of climate change.''


''Once perhaps relegated to National Geographic and PBS features,
environmentally conscious narratives have gone Hollywood. Director
James Cameron and deep-sea explorer Fabien Cousteau have made their
own real-life sagas, the types of documentaries that are the focus of
the Blue Ocean Film Festival here. But the issues they bring to life
are also finding their place on the big screen."


"Cli-fi movies have emerged as a niche genre, taking the pomp of
doomsday science-fiction flicks and mixing it with the underlying
message of environmental awareness. The latest example being released
Friday, "Interstellar," is a $165 million space-time saga about a
last-ditch effort to find humans a new home in another galaxy. The
film takes place in the near future after Earth has been ravaged by a
blight that's left many food sources extinct."

The Blue Ocean event is one of several eco-festivals that have sprung
up in recent years, including the Jackson Hole Wildlife Film Festival
in Wyoming and the Environmental Film Festival in Washington.

"This is a call to action," said Debbie Kinder, the organizer of Blue
Ocean. "It's not just about whales and fish in the sea and beautiful
beaches. It's about humanity, it's about generations. It's about our


Opening night led with James Cameron's "Deepsea Challenge 3D," about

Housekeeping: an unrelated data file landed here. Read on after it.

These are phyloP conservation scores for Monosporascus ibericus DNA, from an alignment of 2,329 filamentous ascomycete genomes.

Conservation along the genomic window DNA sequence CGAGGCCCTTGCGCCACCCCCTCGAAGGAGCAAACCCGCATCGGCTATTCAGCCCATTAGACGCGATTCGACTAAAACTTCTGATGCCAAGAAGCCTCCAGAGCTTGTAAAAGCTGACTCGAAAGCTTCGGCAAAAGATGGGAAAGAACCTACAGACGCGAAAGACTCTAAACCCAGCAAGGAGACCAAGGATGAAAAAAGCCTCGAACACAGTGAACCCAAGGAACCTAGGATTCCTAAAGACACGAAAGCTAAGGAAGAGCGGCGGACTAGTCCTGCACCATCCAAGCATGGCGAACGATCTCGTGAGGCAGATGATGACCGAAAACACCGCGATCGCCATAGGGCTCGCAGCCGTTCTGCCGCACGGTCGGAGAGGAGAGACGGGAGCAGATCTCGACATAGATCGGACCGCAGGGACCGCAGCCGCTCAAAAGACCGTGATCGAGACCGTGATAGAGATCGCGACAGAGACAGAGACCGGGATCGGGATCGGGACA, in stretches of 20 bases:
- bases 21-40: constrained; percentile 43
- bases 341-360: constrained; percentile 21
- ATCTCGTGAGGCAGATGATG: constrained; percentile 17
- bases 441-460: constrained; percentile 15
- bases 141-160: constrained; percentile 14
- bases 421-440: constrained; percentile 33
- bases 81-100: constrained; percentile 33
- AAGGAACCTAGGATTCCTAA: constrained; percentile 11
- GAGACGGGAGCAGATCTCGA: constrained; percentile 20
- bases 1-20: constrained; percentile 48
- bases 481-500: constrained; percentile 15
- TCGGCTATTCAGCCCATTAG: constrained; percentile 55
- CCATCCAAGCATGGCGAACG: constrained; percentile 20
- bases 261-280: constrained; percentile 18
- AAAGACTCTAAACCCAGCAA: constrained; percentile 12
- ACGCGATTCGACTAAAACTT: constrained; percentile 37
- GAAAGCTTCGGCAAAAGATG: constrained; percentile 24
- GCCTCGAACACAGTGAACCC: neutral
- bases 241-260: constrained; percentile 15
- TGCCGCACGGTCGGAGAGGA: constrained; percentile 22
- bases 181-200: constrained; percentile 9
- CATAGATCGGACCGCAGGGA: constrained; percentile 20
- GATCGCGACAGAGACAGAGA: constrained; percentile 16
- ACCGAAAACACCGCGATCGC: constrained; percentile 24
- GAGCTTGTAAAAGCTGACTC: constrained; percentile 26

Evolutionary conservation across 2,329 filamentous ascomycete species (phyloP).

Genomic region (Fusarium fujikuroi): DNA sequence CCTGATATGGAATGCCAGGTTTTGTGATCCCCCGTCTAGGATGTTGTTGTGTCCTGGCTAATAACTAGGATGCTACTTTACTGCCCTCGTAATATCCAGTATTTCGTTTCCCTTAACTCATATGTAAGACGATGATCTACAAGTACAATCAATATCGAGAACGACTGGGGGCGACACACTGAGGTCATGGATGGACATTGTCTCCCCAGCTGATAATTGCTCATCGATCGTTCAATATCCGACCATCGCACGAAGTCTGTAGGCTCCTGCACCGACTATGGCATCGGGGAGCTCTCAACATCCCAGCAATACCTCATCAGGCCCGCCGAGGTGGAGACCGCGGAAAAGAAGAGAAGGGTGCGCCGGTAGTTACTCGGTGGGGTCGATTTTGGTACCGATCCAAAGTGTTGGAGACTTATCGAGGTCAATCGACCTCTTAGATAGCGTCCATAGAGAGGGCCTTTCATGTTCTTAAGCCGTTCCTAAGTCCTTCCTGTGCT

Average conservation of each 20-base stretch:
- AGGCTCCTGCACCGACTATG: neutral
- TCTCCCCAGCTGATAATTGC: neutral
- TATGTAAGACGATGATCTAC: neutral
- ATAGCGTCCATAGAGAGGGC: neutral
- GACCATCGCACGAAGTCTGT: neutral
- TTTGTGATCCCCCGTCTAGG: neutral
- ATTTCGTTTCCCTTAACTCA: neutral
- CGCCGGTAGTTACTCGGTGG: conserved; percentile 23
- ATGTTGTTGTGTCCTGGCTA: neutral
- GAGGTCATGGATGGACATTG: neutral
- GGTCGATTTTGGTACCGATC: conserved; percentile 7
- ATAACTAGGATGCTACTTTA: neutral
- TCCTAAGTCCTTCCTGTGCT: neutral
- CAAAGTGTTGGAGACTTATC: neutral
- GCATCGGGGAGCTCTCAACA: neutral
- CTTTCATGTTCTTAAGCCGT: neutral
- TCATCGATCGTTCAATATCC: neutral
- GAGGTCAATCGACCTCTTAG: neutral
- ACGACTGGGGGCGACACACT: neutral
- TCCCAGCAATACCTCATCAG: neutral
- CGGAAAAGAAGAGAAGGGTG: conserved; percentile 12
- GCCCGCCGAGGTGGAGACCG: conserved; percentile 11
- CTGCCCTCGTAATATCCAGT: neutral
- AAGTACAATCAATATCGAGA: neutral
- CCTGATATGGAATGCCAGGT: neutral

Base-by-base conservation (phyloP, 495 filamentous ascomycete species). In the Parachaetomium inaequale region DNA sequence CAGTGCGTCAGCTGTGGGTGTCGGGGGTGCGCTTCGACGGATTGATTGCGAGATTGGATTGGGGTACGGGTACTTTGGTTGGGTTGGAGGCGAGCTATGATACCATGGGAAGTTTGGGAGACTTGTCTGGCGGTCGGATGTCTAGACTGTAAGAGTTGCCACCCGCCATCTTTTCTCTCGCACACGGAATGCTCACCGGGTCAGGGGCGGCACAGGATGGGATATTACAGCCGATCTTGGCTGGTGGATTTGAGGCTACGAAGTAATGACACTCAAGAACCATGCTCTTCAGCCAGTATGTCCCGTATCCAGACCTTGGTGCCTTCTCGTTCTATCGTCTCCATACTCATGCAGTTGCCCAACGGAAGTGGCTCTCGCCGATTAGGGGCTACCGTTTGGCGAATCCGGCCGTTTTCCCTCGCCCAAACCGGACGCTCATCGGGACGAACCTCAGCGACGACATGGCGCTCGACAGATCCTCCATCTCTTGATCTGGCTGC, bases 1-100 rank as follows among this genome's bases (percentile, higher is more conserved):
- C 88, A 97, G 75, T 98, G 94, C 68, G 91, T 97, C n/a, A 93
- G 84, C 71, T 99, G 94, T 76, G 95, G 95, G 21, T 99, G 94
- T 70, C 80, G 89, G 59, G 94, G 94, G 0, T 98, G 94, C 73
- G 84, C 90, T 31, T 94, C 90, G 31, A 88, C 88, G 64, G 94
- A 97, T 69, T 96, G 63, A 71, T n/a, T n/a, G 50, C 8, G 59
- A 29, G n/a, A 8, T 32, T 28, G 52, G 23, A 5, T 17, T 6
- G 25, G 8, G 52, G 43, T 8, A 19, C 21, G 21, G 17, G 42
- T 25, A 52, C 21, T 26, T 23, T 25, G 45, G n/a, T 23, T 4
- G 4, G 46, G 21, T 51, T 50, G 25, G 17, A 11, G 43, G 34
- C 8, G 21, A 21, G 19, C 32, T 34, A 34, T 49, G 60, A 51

the filmmaker's quest to dive seven miles beneath the ocean's surface
into the Mariana Trench.

Fabien Cousteau, the grandson of famed oceanographer Jacques Cousteau
and a filmmaker himself, said that so-called cli-fi movies allow
people to view a changing part of the world through the prism of an

"It's relating the scientific part of the story in a way that people
are entranced by it," he said.


Earlier in the summer, Cousteau and a team of filmmakers and
scientists dove 63 feet below the ocean's surface in the Florida Keys
to study what effects climate change and pollution are having on a
coral reef. He documented the 31-day underwater living experiment in a
film, which was shown at the festival.

"The film invites people to be part of the experiment," he said. "It's
an adventure."


Documentaries are powerful, but feature movies with film stars and
vivid storytelling are also pieces of the equation, said Dan Bloom,
the 65 year old Taiwan-based climate activist credited with coining
the "cli-fi" term.

Bloom, a literature major at Tufts University in the 1960s,  cites